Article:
The first week of school is an exciting, and busy time. One of my major interests at the beginning of school is getting to know my students. I administer surveys or multiple intelligences (PDF), interest, reading skills, and writing skills at the start of the year. This helps me become familiar with my students’ various learning styles, intelligences, and interests so I can plan meaningful activities and lessons to meet their needs. Gathering this array of information early on allows me to create effective and differentiated lessons all year long.
Throughout the first week, students complete several individual, partner, and group activities, including the NAME poster, ME page, and a survival PowerPoint. These activities help them to know one another, and it also helps me to know them.
Introductions: Name Poster What you'll need:8"x10" white paper, crayons, colored pencils, markers old magazines & newspapers, scissors, glue
Trying it in your classroom:
Explain to students that their assignment is to, literally, create a poster with their name -- they may use shortened versions of their names or nicknames.
Before working on their "final" poster design, let students practice printing their names in BIG BUBBLE LETTERS. They should aim to fill an entire 8"x10" sheet with the letters in their name. I have my students practice on notebook paper before giving them the white typing paper.
Once they have their names spelled out on the white paper, have students fill in each letter with information about themselves. Topics could include family, friends, pets, favorites, hobbies, goals, foods, sports, etc.
Encourage students to get creative! They can fill letters with drawings, small personal photos, magazine/newspaper pictures that embody who they are, what they like, or a personal characteristic.
Display posters on the wall in your classroom or on a bulletin board.Students love to see their work displayed.
Extension: Integrate technology into the activity by taking digital pictures of your students and display the photos with poster.
Writing Pre-Assessment: Letter Writing What you'll need: Paper and pencil Trying it in your classroom:
Invite students to write a letter to you telling you all about them selves. I have them complete this assignment in class.
Since it is a pre-assessment, I do not give my students any pre-instructions such as brainstorming, rough draft, editing, and revision. I really want to get a feel for what they know how to do themselves.
My district uses the Six-Trait model for assessing writing (PDF), so I assess students’ papers on the traits: ideas, organization, voice, and conventions.
Icebreaker: ME Page What you'll need: ME Page (PDF), crayons, colored pencils Trying it in your classroom:
Send home the ME Page for homework so students can spend time answering the various questions about themselves.
Have students color the "ME" in (be sure that they do not use dark colored crayons because dark colors will prevent their answers from showing through).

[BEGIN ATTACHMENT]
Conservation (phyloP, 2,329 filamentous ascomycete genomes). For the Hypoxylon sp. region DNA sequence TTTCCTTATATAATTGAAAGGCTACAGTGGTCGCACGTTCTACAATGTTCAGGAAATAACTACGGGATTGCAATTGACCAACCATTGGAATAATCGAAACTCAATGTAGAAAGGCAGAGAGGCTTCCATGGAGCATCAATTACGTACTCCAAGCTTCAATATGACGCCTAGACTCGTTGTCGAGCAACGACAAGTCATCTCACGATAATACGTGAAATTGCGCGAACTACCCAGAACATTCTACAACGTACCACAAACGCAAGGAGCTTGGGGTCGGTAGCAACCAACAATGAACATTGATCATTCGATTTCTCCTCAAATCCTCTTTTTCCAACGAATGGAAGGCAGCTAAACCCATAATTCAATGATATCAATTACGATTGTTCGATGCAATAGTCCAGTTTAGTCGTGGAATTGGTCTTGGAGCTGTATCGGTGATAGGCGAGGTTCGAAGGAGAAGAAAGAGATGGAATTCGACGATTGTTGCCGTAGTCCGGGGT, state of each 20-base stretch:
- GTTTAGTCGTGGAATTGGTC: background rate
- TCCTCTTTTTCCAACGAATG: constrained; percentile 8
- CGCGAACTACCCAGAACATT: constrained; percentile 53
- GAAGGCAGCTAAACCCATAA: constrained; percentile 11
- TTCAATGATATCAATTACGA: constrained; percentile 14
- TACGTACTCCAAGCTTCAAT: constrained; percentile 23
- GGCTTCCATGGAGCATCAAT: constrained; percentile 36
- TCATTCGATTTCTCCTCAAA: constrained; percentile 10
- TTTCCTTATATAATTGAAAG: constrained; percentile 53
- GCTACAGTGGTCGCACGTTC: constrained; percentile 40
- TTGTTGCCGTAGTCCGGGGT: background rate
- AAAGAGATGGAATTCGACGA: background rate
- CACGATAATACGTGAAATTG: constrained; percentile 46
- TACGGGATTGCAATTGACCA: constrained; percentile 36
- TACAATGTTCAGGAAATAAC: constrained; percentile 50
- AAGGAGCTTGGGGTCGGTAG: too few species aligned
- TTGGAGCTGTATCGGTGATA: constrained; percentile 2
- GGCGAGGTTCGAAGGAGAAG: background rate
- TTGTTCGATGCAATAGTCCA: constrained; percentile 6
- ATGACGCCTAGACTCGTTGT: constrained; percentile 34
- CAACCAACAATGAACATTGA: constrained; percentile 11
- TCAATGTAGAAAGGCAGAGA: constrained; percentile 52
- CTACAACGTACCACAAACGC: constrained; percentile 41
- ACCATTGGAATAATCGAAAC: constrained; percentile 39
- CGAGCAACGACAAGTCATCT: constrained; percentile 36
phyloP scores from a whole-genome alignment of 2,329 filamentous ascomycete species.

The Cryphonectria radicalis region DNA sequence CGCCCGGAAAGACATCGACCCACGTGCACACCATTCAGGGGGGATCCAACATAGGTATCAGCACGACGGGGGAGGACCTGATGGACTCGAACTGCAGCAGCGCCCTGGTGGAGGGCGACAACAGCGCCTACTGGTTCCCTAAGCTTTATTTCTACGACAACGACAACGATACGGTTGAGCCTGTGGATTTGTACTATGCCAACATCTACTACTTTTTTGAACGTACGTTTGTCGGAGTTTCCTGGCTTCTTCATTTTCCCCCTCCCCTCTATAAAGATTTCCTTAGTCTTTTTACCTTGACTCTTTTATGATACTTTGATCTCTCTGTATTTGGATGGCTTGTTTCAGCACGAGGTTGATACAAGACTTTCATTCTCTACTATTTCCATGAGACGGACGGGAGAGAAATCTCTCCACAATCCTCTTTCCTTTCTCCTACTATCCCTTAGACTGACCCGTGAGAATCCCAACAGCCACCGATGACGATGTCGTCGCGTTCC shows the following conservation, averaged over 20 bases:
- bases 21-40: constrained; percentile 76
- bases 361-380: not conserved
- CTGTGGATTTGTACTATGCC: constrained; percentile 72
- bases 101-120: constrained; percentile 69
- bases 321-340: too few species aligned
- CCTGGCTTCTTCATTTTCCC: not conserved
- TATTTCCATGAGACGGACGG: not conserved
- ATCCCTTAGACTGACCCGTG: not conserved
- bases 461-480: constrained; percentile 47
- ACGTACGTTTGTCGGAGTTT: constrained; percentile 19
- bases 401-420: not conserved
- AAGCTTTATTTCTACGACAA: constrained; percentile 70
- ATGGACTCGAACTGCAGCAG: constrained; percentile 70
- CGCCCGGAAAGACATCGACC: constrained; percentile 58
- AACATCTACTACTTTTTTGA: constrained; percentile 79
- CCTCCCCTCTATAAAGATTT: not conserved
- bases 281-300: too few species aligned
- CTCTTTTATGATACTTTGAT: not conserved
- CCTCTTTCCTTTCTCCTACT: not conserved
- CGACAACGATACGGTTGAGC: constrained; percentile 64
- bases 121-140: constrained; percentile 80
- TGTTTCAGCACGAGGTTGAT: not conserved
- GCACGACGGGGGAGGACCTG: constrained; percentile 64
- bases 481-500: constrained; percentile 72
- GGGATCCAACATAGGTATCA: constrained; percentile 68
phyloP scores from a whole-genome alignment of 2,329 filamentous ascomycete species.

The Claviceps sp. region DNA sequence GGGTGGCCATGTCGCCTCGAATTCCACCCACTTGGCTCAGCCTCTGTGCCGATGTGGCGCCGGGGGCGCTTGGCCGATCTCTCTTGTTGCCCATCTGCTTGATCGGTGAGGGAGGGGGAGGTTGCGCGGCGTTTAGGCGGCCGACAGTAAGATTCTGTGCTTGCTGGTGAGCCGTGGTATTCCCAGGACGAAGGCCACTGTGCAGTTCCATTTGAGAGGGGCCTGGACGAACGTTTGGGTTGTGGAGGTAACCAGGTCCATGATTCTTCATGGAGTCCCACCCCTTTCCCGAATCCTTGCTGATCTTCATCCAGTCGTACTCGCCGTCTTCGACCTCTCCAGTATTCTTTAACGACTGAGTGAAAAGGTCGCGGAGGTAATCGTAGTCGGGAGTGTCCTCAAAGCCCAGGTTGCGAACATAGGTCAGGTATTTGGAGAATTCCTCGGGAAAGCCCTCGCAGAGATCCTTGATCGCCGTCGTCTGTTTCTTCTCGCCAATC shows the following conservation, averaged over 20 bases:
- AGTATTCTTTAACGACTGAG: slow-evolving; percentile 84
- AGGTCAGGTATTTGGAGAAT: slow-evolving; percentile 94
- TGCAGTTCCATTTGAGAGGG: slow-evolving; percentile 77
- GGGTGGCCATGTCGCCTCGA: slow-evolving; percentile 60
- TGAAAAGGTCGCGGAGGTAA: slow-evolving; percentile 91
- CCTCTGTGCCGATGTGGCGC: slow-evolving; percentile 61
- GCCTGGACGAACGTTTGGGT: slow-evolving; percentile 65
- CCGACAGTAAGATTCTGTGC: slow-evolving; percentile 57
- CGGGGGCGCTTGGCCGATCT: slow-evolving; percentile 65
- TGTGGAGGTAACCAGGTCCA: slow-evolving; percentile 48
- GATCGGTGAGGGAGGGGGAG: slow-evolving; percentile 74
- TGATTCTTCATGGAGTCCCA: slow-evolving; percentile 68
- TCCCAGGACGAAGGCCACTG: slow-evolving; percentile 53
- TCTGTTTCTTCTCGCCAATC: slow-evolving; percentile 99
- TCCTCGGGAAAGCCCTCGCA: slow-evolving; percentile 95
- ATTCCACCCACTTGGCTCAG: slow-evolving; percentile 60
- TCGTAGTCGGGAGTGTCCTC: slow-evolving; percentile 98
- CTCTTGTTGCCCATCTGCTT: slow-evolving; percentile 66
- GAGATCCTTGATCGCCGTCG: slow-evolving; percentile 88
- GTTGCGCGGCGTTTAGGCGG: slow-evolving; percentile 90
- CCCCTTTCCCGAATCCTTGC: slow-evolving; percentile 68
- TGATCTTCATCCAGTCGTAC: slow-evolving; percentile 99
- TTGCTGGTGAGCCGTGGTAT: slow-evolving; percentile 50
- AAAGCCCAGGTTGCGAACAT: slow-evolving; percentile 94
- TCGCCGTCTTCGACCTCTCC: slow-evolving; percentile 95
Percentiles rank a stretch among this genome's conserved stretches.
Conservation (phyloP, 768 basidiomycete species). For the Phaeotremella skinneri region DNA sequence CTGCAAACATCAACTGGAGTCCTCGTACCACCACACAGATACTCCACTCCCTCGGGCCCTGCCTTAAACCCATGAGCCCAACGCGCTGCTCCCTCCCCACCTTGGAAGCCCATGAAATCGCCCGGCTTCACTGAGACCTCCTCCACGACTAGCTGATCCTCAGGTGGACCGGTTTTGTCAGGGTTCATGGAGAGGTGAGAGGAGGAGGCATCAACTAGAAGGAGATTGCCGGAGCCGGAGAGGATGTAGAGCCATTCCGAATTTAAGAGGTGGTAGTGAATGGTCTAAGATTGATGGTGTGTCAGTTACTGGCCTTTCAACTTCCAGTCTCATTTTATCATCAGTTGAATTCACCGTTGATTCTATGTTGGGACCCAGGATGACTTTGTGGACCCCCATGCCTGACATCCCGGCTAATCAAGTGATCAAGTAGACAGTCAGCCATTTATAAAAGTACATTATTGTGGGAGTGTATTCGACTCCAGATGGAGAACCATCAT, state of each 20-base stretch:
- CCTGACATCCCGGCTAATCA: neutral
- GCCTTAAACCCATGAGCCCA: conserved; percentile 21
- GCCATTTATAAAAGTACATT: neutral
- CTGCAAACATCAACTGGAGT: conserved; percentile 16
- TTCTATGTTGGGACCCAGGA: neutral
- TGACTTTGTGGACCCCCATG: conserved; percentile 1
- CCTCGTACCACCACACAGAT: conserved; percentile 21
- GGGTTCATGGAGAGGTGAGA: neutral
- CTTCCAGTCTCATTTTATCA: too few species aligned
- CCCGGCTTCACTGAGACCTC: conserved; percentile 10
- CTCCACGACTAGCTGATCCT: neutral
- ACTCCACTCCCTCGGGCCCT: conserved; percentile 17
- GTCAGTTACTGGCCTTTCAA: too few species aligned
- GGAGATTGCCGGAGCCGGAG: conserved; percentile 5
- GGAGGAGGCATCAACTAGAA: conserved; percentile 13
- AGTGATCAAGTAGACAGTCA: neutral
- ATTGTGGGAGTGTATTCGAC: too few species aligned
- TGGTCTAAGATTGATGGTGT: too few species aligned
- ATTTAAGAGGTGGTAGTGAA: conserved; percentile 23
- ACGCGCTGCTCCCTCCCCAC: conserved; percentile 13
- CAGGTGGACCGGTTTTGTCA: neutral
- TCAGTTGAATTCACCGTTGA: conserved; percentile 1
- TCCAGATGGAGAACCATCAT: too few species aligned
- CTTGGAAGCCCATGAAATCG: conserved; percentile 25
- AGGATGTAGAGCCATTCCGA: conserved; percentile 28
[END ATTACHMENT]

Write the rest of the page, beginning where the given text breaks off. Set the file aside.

You may need to offer students some guidance for questions such as "My best feature." Help them to feel confident about what makes them special.
The following day, have each student share three things about him or herself with another classmate. Then invite students to introduce their partner to the rest of the class.
For an awesome bulletin board, turn the students' ME Pages into a classroom display.
Sharing Knowledge: Survival PowerPoint From Previous Students I have incoming students create their PowerPoint, and I explain that we'll revise the presentation at the end of the school year so they can add facts and tips they've learned. After the incoming students for this year create their presentations, I will show them a final version done by last year's 6th grade.
What you'll need: Computer lab, Microsoft PowerPoint, agenda book Trying it in your classroom:
Allow students to work in pairs or independently to brainstorm ideas on the topic, “What Every Rising 6th Grader Should Know to be Successful.”
Explain that students are to create 6-12 slides that will include information for their fellow 6th graders on topics such as: schedule, lockers, lunch, lunch detention, canteen, pep rallies, after-school activities, and homework.
Students should not create negative slides or slides that are about specific teachers.
Students can embed pictures and audio into the presentation at the end.
See a sample (PDF) of how my 6th graders structure their PowerPoint presentations.
Low Tech tip: If you do not have computer access, students can complete booklets on the same topics.
Multiple Intelligence Survey What you'll need: Copy of Multiple Intelligence Survey (PDF) , explanation of multiple intelligences (PDF) Trying it in your classroom:
Explain the purpose of the survey to students: I tell my students that I am trying to learn as much as possible about them so I can teach them better and make learning more fun for them.
Emphasize that this is not a test, it will not be graded, there are no right/wrong answers.Encourage them to be honest.
Once they have finished the survey and computed their numbers, we discuss the different learning styles and why they are important: visual, auditory, kinesthetic/tactile.(By Kechia Williams )